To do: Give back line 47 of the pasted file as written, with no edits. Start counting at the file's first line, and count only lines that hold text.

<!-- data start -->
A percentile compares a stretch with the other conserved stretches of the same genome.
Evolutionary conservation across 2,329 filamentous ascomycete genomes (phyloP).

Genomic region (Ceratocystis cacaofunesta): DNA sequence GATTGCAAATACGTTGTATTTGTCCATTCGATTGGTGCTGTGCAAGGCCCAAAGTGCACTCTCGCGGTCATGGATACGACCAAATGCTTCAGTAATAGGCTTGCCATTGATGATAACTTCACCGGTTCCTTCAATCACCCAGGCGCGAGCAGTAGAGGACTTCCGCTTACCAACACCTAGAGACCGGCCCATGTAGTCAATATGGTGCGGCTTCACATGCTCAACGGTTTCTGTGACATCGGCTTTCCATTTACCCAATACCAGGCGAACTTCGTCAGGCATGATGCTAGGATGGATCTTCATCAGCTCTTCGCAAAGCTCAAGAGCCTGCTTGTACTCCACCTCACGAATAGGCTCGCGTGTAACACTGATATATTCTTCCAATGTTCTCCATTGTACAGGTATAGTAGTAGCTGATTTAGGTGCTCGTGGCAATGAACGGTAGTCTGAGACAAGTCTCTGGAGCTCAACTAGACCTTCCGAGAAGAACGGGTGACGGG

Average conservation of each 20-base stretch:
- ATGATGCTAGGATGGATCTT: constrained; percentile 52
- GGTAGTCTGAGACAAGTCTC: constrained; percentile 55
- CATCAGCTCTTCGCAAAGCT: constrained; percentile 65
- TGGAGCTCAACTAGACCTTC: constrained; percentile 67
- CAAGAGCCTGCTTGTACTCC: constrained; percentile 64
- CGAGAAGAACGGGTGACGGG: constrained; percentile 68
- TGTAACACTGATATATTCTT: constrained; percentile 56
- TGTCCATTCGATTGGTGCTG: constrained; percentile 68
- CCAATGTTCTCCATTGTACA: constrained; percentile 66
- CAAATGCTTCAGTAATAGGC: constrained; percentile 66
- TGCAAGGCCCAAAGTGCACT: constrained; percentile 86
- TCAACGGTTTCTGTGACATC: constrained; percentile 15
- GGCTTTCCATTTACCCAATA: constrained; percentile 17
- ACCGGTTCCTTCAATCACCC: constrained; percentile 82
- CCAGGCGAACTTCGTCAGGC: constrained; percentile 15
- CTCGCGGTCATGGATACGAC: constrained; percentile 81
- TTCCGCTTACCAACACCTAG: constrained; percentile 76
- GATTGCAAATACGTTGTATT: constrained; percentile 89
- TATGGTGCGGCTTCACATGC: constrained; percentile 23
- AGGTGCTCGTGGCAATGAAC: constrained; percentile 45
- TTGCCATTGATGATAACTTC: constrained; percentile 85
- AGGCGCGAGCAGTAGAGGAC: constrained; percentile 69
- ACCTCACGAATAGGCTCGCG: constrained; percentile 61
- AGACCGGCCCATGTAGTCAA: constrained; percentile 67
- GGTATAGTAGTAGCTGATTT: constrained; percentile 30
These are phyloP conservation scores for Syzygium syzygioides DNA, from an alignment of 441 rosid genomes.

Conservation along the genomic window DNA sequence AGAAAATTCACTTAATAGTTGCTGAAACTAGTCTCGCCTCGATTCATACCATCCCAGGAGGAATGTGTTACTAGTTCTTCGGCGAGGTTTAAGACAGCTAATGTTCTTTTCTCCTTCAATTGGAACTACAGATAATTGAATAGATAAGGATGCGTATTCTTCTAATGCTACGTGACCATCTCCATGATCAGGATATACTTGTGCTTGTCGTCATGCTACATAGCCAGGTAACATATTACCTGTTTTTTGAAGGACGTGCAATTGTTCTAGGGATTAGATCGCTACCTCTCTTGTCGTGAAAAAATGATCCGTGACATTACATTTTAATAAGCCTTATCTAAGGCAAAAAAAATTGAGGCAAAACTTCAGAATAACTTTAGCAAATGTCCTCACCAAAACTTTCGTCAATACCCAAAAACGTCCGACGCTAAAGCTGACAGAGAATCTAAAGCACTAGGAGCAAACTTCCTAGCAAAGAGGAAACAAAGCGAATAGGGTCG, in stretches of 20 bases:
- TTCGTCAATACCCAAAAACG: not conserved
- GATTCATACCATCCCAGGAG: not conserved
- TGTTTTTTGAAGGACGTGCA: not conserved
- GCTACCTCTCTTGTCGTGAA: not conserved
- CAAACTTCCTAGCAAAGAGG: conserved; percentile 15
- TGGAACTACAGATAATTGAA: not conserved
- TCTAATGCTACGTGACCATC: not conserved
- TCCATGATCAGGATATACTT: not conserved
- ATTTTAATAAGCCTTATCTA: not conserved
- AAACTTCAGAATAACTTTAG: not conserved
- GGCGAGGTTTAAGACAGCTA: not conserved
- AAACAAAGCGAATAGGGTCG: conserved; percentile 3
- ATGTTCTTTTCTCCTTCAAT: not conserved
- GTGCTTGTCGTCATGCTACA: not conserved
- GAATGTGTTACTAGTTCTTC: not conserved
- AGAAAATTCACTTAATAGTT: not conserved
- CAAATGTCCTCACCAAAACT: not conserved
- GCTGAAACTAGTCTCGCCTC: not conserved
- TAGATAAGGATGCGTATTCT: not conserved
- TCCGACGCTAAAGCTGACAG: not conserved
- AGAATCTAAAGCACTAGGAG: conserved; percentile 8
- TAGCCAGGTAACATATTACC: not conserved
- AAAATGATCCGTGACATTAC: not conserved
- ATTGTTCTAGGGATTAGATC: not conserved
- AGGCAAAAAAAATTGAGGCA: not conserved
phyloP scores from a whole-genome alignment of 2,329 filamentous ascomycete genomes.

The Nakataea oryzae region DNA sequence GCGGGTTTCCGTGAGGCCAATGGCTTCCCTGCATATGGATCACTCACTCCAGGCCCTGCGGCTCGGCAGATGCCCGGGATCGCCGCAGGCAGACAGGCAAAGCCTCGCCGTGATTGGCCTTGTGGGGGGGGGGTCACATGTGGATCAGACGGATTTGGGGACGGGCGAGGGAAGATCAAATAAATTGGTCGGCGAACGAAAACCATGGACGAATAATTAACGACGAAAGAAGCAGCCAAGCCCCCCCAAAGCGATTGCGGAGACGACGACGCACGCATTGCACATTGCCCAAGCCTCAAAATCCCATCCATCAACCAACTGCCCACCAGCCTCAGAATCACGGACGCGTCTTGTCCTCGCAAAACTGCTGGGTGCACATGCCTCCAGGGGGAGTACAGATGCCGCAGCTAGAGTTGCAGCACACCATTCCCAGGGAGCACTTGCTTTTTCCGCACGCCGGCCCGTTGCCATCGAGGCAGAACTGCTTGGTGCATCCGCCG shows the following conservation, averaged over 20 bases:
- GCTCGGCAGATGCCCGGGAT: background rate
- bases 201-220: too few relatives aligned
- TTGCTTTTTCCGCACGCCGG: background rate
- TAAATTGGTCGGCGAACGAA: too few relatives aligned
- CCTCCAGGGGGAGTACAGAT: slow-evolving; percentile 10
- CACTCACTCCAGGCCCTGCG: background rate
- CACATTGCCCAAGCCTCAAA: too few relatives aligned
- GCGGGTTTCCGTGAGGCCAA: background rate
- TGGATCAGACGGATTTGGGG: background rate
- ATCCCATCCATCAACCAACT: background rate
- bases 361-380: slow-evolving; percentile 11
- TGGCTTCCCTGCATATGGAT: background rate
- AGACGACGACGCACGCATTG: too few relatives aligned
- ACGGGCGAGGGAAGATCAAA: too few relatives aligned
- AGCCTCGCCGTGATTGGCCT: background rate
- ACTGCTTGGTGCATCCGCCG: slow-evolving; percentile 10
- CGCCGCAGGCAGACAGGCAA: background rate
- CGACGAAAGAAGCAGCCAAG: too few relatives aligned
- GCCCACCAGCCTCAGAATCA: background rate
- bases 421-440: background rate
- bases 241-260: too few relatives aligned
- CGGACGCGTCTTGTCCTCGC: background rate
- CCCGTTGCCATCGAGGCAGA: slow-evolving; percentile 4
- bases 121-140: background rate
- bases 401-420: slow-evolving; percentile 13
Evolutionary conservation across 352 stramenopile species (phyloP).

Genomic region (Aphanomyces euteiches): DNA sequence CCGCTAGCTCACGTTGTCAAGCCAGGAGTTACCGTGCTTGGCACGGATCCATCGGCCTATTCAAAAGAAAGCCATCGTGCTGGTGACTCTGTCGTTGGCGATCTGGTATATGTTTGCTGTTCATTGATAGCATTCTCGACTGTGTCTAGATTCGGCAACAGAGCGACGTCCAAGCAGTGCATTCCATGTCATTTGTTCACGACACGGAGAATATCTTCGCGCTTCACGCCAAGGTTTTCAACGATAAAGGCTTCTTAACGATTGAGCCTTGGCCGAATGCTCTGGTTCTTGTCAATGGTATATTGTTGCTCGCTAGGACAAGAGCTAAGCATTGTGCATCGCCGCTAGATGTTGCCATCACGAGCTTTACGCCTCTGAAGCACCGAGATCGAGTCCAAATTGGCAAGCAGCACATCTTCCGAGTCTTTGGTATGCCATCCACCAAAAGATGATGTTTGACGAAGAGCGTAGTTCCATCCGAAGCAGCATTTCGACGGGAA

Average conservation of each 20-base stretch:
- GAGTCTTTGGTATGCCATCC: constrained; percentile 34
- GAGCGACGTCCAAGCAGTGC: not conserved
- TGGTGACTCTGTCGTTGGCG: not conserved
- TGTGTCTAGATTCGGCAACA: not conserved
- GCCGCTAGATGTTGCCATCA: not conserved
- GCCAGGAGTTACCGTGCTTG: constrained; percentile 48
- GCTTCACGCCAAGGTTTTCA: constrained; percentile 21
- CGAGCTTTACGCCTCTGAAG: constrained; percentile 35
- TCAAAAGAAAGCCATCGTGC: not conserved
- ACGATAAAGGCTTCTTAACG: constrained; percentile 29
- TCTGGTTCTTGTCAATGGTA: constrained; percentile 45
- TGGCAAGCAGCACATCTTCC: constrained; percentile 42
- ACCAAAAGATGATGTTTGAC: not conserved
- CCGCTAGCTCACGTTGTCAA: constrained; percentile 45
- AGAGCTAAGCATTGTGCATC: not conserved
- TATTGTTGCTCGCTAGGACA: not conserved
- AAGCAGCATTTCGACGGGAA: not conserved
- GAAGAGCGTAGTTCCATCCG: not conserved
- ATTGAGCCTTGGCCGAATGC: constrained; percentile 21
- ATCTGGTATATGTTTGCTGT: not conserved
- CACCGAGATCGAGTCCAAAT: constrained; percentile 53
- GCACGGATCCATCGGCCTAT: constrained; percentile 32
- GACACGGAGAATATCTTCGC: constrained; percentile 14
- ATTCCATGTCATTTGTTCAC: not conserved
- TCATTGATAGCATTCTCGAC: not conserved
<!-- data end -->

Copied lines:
- AGAAAATTCACTTAATAGTT: not conserved